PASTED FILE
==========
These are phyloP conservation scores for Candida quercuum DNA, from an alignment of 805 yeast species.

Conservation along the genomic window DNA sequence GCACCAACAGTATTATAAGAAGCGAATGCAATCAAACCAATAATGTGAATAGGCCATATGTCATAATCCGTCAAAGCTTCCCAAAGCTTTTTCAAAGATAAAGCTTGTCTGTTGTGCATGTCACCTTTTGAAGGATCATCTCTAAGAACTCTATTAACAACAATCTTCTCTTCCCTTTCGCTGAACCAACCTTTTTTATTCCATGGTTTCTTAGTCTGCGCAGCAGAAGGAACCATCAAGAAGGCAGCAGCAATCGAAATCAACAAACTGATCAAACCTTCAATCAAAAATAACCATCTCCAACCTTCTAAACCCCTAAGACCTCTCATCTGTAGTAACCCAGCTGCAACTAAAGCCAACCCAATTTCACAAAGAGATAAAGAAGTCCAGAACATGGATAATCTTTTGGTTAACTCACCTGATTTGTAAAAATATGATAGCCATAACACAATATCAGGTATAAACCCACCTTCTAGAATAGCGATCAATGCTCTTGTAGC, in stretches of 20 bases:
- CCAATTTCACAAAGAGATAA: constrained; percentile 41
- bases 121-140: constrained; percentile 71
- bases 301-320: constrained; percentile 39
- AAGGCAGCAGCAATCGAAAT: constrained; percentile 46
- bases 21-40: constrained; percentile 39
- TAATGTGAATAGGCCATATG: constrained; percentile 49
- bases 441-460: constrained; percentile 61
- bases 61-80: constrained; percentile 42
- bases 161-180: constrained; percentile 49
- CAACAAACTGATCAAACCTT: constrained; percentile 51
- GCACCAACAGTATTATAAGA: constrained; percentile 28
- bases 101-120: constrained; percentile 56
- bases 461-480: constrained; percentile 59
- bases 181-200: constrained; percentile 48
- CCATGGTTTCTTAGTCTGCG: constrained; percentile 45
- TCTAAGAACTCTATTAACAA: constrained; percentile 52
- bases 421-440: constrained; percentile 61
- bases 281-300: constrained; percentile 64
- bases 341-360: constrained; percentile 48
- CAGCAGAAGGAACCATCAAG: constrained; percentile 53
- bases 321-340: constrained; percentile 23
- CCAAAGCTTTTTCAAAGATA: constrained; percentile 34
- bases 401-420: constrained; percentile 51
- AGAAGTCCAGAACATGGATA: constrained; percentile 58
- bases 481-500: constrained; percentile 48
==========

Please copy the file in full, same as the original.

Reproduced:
These are phyloP conservation scores for Candida quercuum DNA, from an alignment of 805 yeast species.

Conservation along the genomic window DNA sequence GCACCAACAGTATTATAAGAAGCGAATGCAATCAAACCAATAATGTGAATAGGCCATATGTCATAATCCGTCAAAGCTTCCCAAAGCTTTTTCAAAGATAAAGCTTGTCTGTTGTGCATGTCACCTTTTGAAGGATCATCTCTAAGAACTCTATTAACAACAATCTTCTCTTCCCTTTCGCTGAACCAACCTTTTTTATTCCATGGTTTCTTAGTCTGCGCAGCAGAAGGAACCATCAAGAAGGCAGCAGCAATCGAAATCAACAAACTGATCAAACCTTCAATCAAAAATAACCATCTCCAACCTTCTAAACCCCTAAGACCTCTCATCTGTAGTAACCCAGCTGCAACTAAAGCCAACCCAATTTCACAAAGAGATAAAGAAGTCCAGAACATGGATAATCTTTTGGTTAACTCACCTGATTTGTAAAAATATGATAGCCATAACACAATATCAGGTATAAACCCACCTTCTAGAATAGCGATCAATGCTCTTGTAGC, in stretches of 20 bases:
- CCAATTTCACAAAGAGATAA: constrained; percentile 41
- bases 121-140: constrained; percentile 71
- bases 301-320: constrained; percentile 39
- AAGGCAGCAGCAATCGAAAT: constrained; percentile 46
- bases 21-40: constrained; percentile 39
- TAATGTGAATAGGCCATATG: constrained; percentile 49
- bases 441-460: constrained; percentile 61
- bases 61-80: constrained; percentile 42
- bases 161-180: constrained; percentile 49
- CAACAAACTGATCAAACCTT: constrained; percentile 51
- GCACCAACAGTATTATAAGA: constrained; percentile 28
- bases 101-120: constrained; percentile 56
- bases 461-480: constrained; percentile 59
- bases 181-200: constrained; percentile 48
- CCATGGTTTCTTAGTCTGCG: constrained; percentile 45
- TCTAAGAACTCTATTAACAA: constrained; percentile 52
- bases 421-440: constrained; percentile 61
- bases 281-300: constrained; percentile 64
- bases 341-360: constrained; percentile 48
- CAGCAGAAGGAACCATCAAG: constrained; percentile 53
- bases 321-340: constrained; percentile 23
- CCAAAGCTTTTTCAAAGATA: constrained; percentile 34
- bases 401-420: constrained; percentile 51
- AGAAGTCCAGAACATGGATA: constrained; percentile 58
- bases 481-500: constrained; percentile 48